September 2023

The Danish Girl (2015)

danishDIRECTOR: Tom Hooper

CAST: Eddie Redmayne, Alicia Vikander, Matthias Schoenaerts, Amber Heard, Ben Whishaw, Sebastian Koch


The Danish Girl arrives in theaters at a time when it’s virtually guaranteed to be rewarded with Academy Awards attention.  Transgender issues are prominent in the news, and it’s easy to be cynical about feeling there’s something a little opportunistic in the timing and subject matter of director Tom Hooper and star Eddie Redmayne clearly aiming for what would be each man’s second Oscar, but more visible representation for the transgendered community in high-profile Oscar contender motion pictures isn’t a bad thing.  Based on the same-named 2000 novel by David Ebershoff, itself a somewhat fictionalized account of the true story of transgender pioneer Einar Wegener/Lili Elbe, The Danish Girl, like Hooper’s Oscar-winning The King’s Speech, is a somber, stately, and sedate period film, and while its subdued tone sometimes mutes its emotional impact, it’s still a poignant and handsomely-filmed semi-biographical drama.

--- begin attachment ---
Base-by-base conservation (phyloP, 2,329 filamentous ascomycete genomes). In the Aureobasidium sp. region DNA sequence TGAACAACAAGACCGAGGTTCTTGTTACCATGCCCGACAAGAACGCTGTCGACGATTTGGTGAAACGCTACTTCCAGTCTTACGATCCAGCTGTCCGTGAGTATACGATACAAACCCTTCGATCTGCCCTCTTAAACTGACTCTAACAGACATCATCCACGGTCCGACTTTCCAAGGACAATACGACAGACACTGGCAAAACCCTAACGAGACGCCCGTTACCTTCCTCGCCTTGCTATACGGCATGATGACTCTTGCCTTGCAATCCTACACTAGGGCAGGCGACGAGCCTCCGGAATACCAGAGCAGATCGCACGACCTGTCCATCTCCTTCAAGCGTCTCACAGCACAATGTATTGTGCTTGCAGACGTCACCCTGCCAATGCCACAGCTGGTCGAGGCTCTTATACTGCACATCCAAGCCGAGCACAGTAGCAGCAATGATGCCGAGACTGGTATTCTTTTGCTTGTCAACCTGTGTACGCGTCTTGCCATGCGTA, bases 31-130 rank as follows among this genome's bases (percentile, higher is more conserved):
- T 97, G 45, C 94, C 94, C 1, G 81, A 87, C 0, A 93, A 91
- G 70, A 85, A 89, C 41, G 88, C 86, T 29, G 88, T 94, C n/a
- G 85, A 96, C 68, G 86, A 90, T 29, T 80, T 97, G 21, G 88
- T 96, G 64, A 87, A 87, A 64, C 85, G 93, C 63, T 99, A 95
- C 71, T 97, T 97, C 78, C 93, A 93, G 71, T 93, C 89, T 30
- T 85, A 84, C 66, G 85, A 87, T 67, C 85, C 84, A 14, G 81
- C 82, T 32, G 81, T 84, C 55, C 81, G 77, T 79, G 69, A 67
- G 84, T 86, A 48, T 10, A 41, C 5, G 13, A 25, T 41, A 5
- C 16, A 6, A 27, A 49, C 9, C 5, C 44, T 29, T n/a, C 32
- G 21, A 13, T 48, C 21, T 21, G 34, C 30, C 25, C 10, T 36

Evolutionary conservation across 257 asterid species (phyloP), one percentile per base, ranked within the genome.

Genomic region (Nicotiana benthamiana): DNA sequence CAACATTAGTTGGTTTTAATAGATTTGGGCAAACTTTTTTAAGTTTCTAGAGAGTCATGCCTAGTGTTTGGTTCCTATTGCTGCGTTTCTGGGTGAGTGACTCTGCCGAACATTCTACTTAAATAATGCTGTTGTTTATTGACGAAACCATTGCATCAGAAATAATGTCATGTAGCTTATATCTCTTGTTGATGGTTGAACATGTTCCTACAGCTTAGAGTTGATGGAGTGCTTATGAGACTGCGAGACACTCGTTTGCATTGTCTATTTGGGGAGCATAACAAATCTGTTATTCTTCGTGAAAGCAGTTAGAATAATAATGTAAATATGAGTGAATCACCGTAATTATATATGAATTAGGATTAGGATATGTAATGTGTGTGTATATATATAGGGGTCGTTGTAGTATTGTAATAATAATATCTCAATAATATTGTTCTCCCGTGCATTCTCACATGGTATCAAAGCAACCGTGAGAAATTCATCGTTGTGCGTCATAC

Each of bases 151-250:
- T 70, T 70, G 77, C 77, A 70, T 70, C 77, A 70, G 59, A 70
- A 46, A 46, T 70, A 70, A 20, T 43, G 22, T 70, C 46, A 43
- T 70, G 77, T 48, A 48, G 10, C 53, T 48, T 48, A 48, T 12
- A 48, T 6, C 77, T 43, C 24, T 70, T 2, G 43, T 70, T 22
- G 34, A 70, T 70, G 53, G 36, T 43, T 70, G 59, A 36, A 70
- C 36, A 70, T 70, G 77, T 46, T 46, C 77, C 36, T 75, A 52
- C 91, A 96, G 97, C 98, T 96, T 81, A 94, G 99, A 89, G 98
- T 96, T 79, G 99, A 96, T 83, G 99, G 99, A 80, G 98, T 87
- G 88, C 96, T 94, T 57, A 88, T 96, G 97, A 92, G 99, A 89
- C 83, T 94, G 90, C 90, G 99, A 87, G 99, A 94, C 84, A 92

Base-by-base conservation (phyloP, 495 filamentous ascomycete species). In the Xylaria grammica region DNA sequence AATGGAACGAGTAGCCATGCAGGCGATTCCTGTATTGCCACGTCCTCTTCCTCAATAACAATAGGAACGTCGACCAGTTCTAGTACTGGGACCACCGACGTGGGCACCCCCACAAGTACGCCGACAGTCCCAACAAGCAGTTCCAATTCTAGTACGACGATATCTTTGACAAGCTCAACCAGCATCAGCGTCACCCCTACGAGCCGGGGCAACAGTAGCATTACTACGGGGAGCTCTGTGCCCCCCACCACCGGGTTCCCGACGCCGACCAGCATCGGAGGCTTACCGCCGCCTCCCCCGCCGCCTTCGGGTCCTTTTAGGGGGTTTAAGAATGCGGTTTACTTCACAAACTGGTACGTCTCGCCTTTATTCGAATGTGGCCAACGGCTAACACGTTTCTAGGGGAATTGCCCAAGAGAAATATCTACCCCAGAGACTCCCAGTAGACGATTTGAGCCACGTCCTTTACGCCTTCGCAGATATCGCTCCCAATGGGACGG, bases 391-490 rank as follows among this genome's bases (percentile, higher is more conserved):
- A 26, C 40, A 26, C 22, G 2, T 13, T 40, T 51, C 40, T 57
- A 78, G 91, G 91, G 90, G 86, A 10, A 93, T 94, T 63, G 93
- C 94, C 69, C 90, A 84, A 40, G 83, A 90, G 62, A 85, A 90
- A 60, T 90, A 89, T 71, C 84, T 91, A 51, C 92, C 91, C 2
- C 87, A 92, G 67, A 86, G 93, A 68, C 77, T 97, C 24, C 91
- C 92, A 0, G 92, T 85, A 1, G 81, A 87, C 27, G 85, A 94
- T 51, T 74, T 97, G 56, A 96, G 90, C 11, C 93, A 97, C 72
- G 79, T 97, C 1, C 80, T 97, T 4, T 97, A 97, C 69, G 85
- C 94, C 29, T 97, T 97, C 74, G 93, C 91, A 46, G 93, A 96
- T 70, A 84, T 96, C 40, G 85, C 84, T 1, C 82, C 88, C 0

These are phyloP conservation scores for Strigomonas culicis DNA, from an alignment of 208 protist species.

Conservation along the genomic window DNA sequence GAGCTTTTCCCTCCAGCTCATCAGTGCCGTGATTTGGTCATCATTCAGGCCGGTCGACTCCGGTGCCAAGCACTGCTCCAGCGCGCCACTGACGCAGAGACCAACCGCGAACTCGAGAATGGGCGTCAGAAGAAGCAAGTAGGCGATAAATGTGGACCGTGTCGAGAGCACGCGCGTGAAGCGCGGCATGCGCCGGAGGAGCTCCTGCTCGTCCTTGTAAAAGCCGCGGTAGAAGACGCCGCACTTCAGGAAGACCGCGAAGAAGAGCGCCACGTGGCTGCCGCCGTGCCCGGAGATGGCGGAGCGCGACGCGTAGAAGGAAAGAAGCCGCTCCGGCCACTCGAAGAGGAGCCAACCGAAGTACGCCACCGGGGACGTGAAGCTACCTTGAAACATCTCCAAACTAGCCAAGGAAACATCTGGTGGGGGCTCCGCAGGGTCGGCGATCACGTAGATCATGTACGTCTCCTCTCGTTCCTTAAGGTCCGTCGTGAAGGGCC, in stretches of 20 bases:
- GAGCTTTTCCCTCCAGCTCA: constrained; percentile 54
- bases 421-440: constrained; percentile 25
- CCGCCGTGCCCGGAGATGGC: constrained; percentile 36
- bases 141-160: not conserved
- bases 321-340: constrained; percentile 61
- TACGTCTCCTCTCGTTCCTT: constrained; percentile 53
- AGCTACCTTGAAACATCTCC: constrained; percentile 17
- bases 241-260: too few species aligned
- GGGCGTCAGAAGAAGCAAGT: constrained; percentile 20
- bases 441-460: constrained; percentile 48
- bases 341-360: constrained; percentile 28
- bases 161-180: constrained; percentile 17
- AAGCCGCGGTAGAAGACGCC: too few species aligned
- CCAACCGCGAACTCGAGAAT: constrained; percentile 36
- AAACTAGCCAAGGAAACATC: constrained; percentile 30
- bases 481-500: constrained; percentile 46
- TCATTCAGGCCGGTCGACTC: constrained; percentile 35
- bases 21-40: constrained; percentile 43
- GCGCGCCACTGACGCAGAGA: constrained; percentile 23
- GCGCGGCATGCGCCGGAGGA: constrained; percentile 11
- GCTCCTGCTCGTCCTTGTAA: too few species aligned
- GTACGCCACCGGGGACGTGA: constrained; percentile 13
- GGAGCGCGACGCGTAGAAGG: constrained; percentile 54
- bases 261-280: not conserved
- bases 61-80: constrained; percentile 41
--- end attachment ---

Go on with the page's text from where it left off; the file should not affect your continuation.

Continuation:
In 1926 Copenhagen, Danish painter couple, popular landscape artist Einar Wegener (Eddie Redmayne) and portrait artist Gerda Gottlieb (Alicia Vikander) seem a happily-married young couple, although Einar’s artistic career is more successful than his wife’s.  One day, Gerda convinces Einar to stand in for a no-show female model by posing in female clothing, and the new model in Gerda’s portraits—which she passes off as Einar’s visiting female cousin—attracts new levels of attention to her art.  Complications arise, however, as Einar turns out to enjoy this more than either of them had anticipated.  The couple treats Einar’s newfound, seemingly casual interest in crossdressing as first a harmless joke, then a bit of kinky roleplaying, but the experience unlocks a female split personality Einar has repressed since childhood, called “Lili”, and things quickly spiral out of control.  Einar becomes a recluse and wears his wife’s clothing around the house, loses enjoyment in he and Gerda’s previously active sex life, engages in a tentative semi-romance with another man (Ben Whishaw), and increasingly disappears entirely into his Lili persona.  Einar/Lili undergoes radiation therapy in a desperate—and futile—attempt to “fix” himself, but as time goes on, both Einar/Lili and Gerda come to believe Einar/Lili is a woman trapped in a man’s body.  Gerda seeks out an art dealer named Hans (Matthias Schoenaerts), a childhood friend of Einar’s, for support, but the mutual attraction between Gerda and Hans adds another wrinkle to she and Einar’s increasingly complicated relationship.  Eventually, after no other doctor offers a constructive solution, they come across an unorthodox German doctor, Warnekros (Sebastian Koch), at whose hands Einar/Lili will undergo a radical operation that has never been attempted before: a sex reassignment surgery to physically transform a man into a woman.